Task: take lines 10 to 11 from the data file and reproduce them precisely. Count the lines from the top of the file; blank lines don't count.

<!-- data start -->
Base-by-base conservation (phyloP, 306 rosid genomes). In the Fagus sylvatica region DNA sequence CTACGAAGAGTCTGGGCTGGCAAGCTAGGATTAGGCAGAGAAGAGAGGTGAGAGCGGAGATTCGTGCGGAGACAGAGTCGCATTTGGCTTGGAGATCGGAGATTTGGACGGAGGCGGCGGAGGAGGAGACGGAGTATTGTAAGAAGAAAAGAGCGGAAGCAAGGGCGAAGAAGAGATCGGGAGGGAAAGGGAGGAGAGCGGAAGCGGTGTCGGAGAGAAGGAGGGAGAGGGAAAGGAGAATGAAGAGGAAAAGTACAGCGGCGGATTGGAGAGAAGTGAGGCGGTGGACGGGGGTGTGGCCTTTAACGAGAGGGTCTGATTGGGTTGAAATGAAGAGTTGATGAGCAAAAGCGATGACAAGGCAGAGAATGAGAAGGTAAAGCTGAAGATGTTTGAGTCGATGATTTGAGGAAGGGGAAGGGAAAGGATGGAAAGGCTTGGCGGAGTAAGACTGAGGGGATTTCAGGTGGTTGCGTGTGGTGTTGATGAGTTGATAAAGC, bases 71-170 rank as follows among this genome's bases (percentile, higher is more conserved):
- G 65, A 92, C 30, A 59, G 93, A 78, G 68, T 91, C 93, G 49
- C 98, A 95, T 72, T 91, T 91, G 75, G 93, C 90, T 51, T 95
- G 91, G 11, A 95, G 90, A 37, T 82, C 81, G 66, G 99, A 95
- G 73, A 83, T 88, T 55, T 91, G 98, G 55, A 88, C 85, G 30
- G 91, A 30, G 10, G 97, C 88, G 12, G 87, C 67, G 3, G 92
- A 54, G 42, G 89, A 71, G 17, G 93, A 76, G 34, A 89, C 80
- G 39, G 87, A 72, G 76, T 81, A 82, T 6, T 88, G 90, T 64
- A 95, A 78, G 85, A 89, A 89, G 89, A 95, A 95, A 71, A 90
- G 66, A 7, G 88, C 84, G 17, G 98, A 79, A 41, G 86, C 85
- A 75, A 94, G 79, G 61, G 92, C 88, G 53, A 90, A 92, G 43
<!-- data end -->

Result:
- G 66, A 7, G 88, C 84, G 17, G 98, A 79, A 41, G 86, C 85
- A 75, A 94, G 79, G 61, G 92, C 88, G 53, A 90, A 92, G 43